Most accents of English distinguish between the vowels in put: putt or stood: stud and those in pool: pull. The fact that some do not is the result of several changes in pronunciation since the original, relative consistency in the Middle Ages. The results of these changes, which in themselves would require lengthy explanation, are shown the following table.

Middle English
Great Vowel Shift
Output (RP & Gen Am)
Output (N England)
Output (Scotland)



The result is that put:putt and could:cud are homophones in some local accents in the north of England and in Ireland. If one could represent these vowels with the same grapheme in a revised orthography, the alphabetic advantages of spelling affected words would be enjoyed by adherents of these local accents as well as the rest of the English-speaking world. There are not many minimal pairs, indicating a low functional load in accents which have this distinction. The common ones are book:buck, could:cud, put:putt, rook:ruck, stood:stud and took:tuck. The main reason that there are so few minimal pairs is that the lexical set of words containing the put vowel is relatively small, numbering about 60 common words plus the <-ful> ending. One could therefore conclude that it is possible for the two vowels to be given the same grapheme, or alternatively one would accept that a small section of the English-speaking world would require to learn these 60 words by non-alphabetic means.

The above table also shows that pool:pull are homophones in most of Scotland. Also, these two phonemes, while present in most accents, have some lexical variance in different areas. For example, words like hoof, roof, tooth, soon and spoon are pronounced with a short /ʋ/ in parts of the west of England, as opposed to the /u:/ of RP, and even within RP some words like broom, groom and room can be pronounced either way.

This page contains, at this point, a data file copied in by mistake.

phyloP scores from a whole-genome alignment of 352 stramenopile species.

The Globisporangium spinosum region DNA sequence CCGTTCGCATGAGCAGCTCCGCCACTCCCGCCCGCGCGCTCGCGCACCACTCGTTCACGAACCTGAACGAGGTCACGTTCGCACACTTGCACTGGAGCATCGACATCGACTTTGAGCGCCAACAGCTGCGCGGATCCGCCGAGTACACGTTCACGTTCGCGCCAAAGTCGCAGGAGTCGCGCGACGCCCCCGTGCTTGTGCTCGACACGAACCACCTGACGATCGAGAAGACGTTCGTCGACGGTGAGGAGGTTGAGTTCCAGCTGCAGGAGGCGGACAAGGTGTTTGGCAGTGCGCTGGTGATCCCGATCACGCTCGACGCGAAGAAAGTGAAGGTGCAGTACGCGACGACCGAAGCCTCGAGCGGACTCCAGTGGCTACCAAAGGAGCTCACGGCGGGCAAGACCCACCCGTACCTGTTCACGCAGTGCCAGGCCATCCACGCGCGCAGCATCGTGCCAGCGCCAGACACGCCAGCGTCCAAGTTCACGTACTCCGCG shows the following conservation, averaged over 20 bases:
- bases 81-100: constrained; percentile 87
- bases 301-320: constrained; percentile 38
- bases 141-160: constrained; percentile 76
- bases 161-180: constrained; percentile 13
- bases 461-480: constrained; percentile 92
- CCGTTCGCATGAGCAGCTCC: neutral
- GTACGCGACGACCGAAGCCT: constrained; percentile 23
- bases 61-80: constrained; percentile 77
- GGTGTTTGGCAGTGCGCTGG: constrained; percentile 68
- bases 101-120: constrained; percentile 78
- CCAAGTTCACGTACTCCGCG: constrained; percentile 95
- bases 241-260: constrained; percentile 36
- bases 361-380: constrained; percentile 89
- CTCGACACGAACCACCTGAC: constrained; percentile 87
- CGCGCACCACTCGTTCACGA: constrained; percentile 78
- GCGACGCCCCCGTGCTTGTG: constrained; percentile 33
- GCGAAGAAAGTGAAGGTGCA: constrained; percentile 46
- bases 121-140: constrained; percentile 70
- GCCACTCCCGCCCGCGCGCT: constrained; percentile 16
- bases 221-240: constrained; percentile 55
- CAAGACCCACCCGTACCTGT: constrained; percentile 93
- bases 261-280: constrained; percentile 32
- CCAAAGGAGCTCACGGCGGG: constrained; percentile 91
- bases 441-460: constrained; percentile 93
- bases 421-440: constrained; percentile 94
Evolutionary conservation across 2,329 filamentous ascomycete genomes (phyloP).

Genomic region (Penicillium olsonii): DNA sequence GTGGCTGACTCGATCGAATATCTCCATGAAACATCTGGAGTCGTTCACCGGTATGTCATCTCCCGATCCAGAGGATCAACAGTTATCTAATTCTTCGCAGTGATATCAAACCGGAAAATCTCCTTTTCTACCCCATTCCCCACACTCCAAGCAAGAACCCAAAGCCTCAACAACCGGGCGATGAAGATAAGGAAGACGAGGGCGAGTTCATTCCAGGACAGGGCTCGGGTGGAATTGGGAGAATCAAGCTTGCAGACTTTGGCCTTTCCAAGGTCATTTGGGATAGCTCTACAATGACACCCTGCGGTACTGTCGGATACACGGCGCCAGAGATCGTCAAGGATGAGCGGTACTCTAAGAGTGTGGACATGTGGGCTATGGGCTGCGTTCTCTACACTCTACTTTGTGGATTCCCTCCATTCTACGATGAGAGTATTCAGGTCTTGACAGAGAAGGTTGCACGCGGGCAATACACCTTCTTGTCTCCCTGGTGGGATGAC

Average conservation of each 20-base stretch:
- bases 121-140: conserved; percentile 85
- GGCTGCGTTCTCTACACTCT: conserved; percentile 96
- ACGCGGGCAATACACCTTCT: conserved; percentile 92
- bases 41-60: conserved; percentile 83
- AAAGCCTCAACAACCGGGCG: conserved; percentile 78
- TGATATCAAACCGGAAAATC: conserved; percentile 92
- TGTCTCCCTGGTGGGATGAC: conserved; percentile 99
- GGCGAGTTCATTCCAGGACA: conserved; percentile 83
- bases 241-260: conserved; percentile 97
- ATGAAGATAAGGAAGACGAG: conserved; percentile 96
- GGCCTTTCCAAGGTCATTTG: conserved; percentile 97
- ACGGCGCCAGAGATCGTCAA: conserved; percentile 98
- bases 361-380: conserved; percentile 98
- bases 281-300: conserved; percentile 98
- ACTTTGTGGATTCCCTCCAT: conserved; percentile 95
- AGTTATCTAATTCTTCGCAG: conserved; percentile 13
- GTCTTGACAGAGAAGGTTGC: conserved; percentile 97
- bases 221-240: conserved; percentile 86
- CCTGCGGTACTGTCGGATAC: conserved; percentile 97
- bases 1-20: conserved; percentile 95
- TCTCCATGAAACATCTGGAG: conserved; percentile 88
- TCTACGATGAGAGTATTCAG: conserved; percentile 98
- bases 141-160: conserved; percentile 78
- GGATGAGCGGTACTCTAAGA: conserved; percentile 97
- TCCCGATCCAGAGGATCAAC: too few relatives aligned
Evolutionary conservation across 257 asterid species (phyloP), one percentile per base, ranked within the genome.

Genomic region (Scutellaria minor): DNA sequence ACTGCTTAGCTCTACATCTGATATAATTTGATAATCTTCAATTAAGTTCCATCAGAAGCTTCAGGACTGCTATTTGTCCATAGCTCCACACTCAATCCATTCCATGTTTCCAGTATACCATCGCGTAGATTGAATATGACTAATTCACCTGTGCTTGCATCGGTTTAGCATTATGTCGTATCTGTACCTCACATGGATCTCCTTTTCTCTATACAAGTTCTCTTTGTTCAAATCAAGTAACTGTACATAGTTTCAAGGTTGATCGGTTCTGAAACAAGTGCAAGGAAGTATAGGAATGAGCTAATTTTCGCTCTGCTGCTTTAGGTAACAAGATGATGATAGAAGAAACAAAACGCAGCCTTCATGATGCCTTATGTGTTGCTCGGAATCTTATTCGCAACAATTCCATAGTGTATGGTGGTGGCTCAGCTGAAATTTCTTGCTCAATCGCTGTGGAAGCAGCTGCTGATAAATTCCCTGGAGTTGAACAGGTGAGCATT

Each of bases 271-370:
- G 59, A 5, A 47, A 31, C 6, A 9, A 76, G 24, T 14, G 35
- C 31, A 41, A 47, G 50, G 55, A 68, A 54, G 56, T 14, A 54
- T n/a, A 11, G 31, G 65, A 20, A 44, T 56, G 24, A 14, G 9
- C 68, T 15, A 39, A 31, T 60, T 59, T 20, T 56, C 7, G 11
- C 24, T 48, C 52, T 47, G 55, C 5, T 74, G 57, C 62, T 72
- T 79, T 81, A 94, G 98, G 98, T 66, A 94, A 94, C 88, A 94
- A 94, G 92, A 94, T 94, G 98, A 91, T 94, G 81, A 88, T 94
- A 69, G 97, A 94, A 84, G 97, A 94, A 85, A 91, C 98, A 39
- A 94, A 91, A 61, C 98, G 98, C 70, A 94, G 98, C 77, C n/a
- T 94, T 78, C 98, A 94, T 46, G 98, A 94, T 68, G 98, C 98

Again one is faced with a similar choice, whether or not to allow the one grapheme for both. There are even fewer minimal pairs than with the putt:put vowels, these being fool: full, pool: pull and too: two: to. However, if one does combine the pool:pull vowels one would exclude the opportunity to combine the put:putt vowels, as the number of minimal pairs for /u:, ʋ)/ v./ ʌ/ is large, numbering about 35 common pairs of words.

While New Spelling advocated <oo> for the pull vowel and invented <uu> for the pool vowel, it did not prohibit a Scotsman writing <oo> in all the relevant words. The necessity to invent a new grapheme <uu>, and then place it with the more common of the two sounds, would cause a large amount of alteration to traditional orthography, which itself does not positively distinguish the two phonemes. For these reasons, and the number of people who would be adversely affected by a written differentiation between the two, I would favour the combination of the pool:pull vowels in the one grapheme.